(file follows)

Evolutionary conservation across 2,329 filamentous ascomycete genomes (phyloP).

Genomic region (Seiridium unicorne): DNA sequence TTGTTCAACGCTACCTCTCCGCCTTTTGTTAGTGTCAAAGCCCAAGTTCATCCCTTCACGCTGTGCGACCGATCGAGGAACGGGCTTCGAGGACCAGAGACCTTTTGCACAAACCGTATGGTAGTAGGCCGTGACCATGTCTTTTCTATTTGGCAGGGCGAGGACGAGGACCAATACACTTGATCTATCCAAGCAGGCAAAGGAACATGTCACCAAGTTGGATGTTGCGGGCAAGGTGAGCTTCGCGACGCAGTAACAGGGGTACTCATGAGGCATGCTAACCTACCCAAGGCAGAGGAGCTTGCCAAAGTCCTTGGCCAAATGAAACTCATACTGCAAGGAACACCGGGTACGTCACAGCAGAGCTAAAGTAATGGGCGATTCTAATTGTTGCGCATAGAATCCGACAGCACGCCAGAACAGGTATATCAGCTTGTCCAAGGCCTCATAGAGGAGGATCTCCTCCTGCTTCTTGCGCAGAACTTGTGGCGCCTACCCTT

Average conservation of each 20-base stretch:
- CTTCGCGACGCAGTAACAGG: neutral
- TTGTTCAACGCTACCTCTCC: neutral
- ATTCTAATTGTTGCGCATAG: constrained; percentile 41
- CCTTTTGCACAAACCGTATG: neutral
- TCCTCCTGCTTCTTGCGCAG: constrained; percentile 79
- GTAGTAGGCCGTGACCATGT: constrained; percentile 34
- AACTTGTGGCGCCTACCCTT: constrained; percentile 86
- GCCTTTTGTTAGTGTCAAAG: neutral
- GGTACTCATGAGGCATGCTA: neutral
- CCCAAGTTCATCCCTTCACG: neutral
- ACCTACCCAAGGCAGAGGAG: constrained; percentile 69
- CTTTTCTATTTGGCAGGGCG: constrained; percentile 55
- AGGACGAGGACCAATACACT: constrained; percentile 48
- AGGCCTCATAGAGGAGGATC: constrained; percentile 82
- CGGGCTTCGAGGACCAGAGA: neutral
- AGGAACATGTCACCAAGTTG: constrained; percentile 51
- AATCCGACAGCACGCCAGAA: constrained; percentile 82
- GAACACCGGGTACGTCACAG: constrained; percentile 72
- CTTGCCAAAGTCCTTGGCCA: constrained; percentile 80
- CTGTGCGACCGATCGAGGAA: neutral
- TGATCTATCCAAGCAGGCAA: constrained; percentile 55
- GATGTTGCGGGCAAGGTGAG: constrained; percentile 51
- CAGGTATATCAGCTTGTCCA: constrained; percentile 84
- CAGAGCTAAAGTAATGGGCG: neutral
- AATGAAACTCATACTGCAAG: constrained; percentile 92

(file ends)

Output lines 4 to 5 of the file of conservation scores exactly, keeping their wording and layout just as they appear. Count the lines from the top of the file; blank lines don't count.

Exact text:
- CTTCGCGACGCAGTAACAGG: neutral
- TTGTTCAACGCTACCTCTCC: neutral